In this case, you would have a reference group and two $x$'s that represent the two other groups

$$ logit\big[P(Y \le j |\textbf{x})\big] = \alpha_j + \beta_1x_1 + \beta_2x_2 $$

Model fit is checked by a "Score Test" and should be outputted by your software. The Score test checks against more complicated models for a better fit.

Finally, interpreting the results is straight forward by moving the logit to the other side

$$ P(Y \le j |\textbf{x}) = \frac{e^{\alpha_j + \beta^T\textbf{x}}}{1+e^{\alpha_j + \beta^T\textbf{x}}} $$

There are lots of more references on the internet. Agresti's Categorial Data Analysis is a great book for this which contain many alteratives if the this model doesn't fit.

If you want to stay simpler, consider doing a Kruskal-Wallis test, which is a non-parametric version of ANOVA. Like most non-parametric tests, it uses ranks instead of actual values and is not exact if there are ties. Like ANOVA, it will compare all three groups together. While it doesn't require the data to be normally distributed, it does require the data to have approximately the same shape.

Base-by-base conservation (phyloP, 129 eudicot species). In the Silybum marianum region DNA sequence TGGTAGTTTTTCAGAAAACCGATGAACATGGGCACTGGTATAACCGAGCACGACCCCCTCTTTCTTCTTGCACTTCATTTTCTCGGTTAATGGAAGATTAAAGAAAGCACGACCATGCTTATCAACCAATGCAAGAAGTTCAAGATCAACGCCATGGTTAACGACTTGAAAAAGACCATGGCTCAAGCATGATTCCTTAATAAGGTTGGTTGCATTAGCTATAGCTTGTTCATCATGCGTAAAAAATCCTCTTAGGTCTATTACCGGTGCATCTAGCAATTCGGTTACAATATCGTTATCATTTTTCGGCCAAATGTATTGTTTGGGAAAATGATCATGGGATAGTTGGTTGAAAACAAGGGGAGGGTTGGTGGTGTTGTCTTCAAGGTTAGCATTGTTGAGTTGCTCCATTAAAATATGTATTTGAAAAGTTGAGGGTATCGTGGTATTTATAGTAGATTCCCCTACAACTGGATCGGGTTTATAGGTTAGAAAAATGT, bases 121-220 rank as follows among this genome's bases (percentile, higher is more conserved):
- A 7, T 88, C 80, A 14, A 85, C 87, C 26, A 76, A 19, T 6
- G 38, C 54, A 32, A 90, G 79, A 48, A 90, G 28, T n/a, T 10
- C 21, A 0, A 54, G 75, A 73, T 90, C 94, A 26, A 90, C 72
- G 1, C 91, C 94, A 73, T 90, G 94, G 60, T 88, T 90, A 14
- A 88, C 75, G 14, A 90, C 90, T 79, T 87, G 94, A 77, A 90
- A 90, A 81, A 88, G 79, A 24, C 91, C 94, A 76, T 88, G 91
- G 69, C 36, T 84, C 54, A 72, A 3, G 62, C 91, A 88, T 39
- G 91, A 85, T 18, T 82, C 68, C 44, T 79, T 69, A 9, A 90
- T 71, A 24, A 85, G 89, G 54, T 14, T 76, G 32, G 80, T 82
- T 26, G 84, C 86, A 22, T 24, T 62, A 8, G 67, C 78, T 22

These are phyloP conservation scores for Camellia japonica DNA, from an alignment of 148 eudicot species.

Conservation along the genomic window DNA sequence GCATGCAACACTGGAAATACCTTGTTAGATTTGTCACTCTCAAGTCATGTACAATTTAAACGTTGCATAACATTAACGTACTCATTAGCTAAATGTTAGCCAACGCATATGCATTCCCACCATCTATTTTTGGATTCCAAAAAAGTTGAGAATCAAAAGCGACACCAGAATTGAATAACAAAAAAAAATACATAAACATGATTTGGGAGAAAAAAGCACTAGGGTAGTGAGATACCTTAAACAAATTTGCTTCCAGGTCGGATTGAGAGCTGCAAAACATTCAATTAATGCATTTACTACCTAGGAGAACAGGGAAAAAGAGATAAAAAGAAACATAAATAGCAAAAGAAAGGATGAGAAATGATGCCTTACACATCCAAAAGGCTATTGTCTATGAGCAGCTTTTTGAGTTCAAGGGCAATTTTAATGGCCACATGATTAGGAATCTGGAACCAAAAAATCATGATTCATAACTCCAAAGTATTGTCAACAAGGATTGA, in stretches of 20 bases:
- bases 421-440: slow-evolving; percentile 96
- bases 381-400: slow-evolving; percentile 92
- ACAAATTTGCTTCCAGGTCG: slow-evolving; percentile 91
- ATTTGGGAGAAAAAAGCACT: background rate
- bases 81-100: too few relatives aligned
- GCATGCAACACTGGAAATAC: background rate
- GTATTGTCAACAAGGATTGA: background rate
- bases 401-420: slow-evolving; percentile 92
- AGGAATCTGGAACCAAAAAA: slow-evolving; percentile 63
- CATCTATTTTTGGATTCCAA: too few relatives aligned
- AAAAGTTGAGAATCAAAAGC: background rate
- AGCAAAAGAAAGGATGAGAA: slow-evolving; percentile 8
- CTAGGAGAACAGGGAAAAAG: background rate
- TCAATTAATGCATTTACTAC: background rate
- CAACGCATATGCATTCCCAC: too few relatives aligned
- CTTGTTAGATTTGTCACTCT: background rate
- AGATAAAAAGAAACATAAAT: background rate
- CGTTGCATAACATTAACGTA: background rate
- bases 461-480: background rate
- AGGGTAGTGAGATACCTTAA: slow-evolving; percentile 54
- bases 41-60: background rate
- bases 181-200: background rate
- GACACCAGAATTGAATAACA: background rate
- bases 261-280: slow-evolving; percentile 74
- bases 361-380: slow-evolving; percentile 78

If the null hypothesis test is rejected, then Dunn's test will help figure out which pairs of groups are different. It is also based on ranks,

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    $\begingroup$ Maybe I misunderstand, but why would you call these data ordinal? You can meaningfully take differences ("person A got one more answer correct than person B") and also ratios ("person A scored twice as many correct answers than person B"). $\endgroup$ – A. Donda Jul 29 '15 at 3:28
  • $\begingroup$ I agree with the comment, that these data don't need to be treated as ordinal, but I think using KW and Dunn test (1964) would be a simple and applicable approach. $\endgroup$ – Sal Mangiafico Nov 3 at 15:42
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I don't think you should use ANOVA because the normality is not satisfied. Furthermore, your dependent variable is not continuous.

Mann-Whitney U test will give you what you want. Your dependent variable can be ordered (ordinal scale). Say, if your first group performs much better than the other group, you might have something like this: